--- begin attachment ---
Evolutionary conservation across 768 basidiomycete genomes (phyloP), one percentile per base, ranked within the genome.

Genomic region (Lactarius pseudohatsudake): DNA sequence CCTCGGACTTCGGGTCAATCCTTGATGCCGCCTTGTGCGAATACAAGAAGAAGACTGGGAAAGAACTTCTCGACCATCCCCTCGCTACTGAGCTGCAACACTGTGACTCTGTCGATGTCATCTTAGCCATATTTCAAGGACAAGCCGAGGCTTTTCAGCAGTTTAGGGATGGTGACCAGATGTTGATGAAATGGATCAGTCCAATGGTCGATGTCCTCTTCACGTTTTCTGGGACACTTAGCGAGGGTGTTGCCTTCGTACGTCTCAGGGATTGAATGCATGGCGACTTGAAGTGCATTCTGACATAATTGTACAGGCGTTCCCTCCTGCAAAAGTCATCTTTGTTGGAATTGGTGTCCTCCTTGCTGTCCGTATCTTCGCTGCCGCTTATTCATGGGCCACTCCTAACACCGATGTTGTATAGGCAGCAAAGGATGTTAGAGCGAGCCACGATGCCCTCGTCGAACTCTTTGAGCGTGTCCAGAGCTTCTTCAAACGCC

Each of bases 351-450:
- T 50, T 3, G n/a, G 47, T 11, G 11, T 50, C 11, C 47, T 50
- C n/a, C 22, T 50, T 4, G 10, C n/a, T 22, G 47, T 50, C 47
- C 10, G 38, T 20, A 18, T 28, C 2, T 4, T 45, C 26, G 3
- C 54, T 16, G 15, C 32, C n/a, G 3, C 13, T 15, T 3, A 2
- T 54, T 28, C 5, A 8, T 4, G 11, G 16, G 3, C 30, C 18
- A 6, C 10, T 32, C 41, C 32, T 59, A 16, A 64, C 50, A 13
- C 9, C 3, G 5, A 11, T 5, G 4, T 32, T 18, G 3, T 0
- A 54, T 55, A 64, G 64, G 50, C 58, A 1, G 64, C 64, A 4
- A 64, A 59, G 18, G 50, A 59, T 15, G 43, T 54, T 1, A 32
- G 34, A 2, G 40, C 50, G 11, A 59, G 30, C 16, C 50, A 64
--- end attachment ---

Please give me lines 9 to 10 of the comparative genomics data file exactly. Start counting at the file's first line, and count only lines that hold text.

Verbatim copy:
- A 6, C 10, T 32, C 41, C 32, T 59, A 16, A 64, C 50, A 13
- C 9, C 3, G 5, A 11, T 5, G 4, T 32, T 18, G 3, T 0